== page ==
The BBC’s decision not to air a Gaza charity appeal on impartiality grounds was ‘reasonable’, the BBC Trust has ruled.
The corporation’s governing body today published the findings of an investigation into the row, and concluded that BBC director general Mark Thompson “acted correctly” and gave proper consideration to the issue.
But the Trust asked the BBC to re-examine whether the 38-year-old agreement with the Disasters Emergency Committee to give airtime to humanitarian appeals was “still appropriate”.
More than 40,000 people complained to the BBC after it refused the DEC appeal following the conflict between Israel and Gaza last month.
The BBC Trust also received 200 complaints on the issue – which received widespread press and political condemnation.
Thompson argued that broadcasting the appeal risked compromising the impartiality of the BBC’s reporting from the Palestinian territory.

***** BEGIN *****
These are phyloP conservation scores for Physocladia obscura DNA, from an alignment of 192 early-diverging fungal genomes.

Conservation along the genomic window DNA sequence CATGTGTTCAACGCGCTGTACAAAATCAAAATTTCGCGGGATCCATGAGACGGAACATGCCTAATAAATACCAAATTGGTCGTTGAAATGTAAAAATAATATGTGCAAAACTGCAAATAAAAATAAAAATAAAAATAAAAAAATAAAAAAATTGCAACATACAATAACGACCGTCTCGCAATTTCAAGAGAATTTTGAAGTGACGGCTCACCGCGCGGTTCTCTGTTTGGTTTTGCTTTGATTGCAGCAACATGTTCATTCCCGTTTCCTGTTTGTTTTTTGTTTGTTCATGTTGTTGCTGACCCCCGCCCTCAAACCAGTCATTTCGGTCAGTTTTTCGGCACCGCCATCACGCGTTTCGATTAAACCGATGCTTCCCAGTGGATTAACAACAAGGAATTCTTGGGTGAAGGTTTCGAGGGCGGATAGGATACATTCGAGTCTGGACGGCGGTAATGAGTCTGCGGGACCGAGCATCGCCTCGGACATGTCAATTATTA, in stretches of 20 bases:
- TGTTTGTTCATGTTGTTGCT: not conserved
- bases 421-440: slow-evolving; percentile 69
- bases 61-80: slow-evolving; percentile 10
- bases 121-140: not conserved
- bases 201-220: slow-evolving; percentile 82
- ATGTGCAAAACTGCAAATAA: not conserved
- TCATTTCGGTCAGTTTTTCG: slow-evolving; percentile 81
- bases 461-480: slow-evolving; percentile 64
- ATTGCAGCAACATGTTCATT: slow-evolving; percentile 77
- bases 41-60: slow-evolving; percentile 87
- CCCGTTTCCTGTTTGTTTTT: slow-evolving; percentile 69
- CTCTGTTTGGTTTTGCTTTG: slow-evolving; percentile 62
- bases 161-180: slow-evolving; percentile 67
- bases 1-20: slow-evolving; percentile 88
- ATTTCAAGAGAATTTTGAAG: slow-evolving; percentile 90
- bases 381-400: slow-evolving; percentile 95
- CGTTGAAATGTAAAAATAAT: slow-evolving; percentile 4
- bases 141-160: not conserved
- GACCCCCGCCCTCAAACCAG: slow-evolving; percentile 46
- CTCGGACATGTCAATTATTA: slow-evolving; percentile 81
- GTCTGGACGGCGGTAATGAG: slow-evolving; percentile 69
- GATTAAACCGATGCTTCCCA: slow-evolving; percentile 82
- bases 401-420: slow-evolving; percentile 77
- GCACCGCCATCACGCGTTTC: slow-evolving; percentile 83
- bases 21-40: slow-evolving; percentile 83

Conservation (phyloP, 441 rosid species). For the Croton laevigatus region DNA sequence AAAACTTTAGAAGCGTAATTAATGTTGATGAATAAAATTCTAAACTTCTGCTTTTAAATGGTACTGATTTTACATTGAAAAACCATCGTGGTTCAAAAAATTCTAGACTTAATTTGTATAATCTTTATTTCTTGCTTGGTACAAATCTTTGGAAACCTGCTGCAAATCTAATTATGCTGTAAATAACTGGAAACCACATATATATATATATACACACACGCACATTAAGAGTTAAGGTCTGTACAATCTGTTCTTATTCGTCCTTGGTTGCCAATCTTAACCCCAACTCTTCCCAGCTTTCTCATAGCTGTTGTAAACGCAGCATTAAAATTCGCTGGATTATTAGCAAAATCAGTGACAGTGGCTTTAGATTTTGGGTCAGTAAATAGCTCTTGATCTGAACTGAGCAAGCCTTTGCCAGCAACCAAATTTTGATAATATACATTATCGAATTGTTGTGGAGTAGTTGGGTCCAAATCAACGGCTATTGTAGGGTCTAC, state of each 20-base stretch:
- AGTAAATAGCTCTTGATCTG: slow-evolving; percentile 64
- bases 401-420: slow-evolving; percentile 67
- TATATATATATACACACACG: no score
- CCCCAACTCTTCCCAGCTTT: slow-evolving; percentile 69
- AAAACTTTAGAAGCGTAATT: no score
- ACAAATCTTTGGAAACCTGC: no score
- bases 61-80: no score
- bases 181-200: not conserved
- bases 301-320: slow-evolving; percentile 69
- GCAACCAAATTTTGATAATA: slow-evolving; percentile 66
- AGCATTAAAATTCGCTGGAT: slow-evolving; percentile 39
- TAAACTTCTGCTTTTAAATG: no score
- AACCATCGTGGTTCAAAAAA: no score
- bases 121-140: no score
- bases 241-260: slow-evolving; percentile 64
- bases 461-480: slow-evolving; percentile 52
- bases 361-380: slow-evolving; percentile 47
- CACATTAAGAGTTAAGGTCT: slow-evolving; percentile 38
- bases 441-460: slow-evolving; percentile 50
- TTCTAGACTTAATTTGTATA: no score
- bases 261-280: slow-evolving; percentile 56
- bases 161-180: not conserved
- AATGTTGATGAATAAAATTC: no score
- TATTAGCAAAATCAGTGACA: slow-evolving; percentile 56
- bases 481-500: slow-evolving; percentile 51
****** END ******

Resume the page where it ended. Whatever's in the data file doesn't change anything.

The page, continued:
BBC Trust chairman Sir Michael Lyons said the Trust recognised that Thompson’s decision was “a matter of great controversy for many members of the public”.
“Having carefully examined the director general’s reasons, the Trust believes he acted correctly throughout, and we are satisfied that the decision the director general took was reasonable given the importance of preserving the reputation of the BBC for impartiality,” Lyons said.
“Under the terms of the BBC Charter, the director general is editor-in-chief of the BBC. It is not in the Trust’s remit to second-guess his editorial decisions, nor should it be.
“Our role is to ensure he reaches those decisions with care, and free from undue influence from any quarter.
“What we reviewed was whether the handling of the request for the DEC appeal complied with the relevant processes, policy and guidelines, and whether the decision reached by the director general was within the parameters of reasonable decisions open to him.”
Sky News joined the BBC in refusing to air the appeal. It said doing so would be “incompatible with our role in providing balanced and objective reporting”.
More than 50 MPs backed an early day motion in parliament, urging the BBC to reconsider the ban.